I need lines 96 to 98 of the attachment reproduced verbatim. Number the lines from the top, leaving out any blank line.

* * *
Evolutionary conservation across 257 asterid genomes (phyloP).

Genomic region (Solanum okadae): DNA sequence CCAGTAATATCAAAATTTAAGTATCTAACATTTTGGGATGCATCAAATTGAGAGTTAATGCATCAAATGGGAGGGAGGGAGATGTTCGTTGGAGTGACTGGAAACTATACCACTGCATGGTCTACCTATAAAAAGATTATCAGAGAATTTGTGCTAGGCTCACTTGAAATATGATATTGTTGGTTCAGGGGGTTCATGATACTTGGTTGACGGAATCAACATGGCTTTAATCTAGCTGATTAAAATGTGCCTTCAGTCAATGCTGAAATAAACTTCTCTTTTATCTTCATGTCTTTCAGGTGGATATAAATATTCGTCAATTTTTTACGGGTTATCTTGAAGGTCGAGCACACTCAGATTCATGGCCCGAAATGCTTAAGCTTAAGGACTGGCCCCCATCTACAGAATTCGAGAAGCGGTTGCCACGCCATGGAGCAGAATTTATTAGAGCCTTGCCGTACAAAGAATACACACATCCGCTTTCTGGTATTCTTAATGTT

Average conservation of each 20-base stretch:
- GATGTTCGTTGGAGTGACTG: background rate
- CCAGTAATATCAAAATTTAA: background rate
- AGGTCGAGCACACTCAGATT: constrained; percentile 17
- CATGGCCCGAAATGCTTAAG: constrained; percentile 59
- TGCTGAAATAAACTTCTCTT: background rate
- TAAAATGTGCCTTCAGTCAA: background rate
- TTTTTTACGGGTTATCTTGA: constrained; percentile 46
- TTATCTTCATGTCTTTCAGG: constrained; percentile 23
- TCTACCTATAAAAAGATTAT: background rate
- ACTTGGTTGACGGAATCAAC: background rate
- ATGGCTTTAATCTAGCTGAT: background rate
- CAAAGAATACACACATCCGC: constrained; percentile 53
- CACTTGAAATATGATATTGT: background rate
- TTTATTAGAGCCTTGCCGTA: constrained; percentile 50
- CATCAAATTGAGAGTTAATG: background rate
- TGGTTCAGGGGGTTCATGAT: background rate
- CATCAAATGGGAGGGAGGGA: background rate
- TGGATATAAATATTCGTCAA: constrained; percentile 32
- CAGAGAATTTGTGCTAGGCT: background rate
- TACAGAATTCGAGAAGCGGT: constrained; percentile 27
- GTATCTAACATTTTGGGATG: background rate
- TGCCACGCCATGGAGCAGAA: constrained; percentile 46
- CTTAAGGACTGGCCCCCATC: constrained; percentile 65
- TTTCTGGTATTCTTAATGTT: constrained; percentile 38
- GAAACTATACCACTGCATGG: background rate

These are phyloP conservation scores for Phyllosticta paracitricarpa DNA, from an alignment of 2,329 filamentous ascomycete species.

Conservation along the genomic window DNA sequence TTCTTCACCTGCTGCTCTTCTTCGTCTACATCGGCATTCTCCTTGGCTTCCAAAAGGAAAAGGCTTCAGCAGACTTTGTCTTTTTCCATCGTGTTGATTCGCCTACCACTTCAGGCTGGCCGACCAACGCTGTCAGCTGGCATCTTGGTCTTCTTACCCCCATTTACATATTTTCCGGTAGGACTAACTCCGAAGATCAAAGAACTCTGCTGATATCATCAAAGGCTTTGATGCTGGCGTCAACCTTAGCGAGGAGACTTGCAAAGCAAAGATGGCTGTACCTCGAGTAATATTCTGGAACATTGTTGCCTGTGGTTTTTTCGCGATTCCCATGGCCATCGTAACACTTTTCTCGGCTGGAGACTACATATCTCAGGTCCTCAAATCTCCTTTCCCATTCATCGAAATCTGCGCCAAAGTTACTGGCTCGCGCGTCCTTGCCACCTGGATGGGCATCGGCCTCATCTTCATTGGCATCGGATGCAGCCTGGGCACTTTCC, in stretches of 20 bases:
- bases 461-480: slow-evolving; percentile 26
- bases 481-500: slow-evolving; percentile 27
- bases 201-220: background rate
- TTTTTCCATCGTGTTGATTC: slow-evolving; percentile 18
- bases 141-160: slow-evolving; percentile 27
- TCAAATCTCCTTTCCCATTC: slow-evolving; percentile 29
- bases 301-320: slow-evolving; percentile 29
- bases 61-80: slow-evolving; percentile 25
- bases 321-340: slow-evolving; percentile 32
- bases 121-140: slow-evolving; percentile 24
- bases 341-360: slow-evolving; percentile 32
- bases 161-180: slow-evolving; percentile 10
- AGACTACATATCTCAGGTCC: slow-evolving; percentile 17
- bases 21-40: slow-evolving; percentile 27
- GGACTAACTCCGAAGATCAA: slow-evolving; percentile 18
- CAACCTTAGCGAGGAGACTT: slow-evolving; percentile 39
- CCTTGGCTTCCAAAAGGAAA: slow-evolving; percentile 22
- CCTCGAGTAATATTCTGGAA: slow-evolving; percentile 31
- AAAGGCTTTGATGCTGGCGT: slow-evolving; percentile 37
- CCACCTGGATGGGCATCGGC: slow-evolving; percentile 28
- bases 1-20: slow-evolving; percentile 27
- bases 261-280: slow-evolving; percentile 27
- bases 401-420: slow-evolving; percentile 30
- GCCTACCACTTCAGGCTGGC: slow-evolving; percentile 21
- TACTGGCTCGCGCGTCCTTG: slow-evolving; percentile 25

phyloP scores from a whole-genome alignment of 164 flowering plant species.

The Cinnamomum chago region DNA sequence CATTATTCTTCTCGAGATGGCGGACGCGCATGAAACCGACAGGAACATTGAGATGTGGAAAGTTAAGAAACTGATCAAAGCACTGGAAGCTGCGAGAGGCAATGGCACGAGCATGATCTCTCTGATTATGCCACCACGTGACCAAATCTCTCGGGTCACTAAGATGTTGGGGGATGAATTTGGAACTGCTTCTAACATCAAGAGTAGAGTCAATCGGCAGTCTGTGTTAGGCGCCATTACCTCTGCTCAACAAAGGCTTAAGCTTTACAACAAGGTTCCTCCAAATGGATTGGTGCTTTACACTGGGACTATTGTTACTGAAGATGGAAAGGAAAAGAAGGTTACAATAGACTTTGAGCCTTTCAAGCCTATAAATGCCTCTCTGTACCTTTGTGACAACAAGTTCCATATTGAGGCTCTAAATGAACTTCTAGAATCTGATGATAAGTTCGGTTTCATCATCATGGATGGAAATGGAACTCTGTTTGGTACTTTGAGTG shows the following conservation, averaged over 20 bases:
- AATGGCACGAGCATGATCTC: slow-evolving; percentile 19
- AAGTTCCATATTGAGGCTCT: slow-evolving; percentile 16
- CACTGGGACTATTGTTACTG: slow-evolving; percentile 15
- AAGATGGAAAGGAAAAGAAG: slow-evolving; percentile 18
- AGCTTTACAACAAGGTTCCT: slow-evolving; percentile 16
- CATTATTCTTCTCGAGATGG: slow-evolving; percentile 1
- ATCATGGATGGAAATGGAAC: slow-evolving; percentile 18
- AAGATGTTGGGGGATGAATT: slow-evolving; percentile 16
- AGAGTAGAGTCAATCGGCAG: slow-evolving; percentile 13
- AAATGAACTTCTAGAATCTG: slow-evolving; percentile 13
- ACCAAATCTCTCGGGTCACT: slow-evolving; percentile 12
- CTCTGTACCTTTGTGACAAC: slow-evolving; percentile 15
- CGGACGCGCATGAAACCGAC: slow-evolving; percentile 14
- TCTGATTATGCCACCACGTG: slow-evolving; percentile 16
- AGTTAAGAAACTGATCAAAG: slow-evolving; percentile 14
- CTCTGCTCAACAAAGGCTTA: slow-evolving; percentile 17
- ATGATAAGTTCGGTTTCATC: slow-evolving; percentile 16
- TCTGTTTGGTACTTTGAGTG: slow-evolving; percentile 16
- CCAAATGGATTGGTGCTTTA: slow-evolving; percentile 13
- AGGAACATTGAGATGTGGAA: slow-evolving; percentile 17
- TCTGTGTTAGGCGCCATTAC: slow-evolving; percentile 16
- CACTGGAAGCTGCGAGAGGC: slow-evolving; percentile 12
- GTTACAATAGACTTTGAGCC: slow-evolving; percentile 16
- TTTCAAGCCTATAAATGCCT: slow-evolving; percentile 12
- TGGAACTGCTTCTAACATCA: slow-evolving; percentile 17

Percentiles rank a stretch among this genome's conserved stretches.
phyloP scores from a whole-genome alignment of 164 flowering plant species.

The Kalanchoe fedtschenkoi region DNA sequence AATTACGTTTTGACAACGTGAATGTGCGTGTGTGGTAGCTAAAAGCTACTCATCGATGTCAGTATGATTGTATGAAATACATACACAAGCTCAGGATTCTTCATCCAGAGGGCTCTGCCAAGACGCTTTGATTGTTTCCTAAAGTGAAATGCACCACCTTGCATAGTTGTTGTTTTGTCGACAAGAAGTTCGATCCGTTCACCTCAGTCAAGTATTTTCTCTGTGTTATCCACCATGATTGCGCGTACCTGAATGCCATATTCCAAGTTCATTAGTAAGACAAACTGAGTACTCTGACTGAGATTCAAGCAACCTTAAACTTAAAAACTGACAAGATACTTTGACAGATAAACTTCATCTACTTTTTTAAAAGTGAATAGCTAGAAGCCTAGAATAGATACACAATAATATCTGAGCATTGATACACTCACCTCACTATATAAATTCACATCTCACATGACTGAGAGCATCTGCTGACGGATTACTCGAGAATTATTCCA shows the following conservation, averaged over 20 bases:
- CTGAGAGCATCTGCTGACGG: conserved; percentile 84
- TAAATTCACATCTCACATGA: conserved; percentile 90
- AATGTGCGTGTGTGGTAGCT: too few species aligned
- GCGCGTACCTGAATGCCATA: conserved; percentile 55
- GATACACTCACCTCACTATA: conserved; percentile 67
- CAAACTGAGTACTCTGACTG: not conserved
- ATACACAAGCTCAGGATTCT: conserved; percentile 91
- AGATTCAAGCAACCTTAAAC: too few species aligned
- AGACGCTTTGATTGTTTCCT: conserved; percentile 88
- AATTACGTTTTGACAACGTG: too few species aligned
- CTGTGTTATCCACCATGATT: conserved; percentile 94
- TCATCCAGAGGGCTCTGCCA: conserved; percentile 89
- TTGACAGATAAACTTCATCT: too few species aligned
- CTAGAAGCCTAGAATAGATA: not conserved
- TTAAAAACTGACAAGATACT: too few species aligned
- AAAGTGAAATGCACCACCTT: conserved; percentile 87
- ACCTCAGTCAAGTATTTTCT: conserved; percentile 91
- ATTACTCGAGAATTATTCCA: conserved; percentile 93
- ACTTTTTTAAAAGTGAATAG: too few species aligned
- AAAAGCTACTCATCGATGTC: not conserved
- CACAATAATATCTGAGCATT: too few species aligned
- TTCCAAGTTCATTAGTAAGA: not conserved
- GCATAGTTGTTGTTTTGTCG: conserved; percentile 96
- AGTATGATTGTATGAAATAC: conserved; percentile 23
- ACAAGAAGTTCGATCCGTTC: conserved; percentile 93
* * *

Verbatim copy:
- CTGTGTTATCCACCATGATT: conserved; percentile 94
- TCATCCAGAGGGCTCTGCCA: conserved; percentile 89
- TTGACAGATAAACTTCATCT: too few species aligned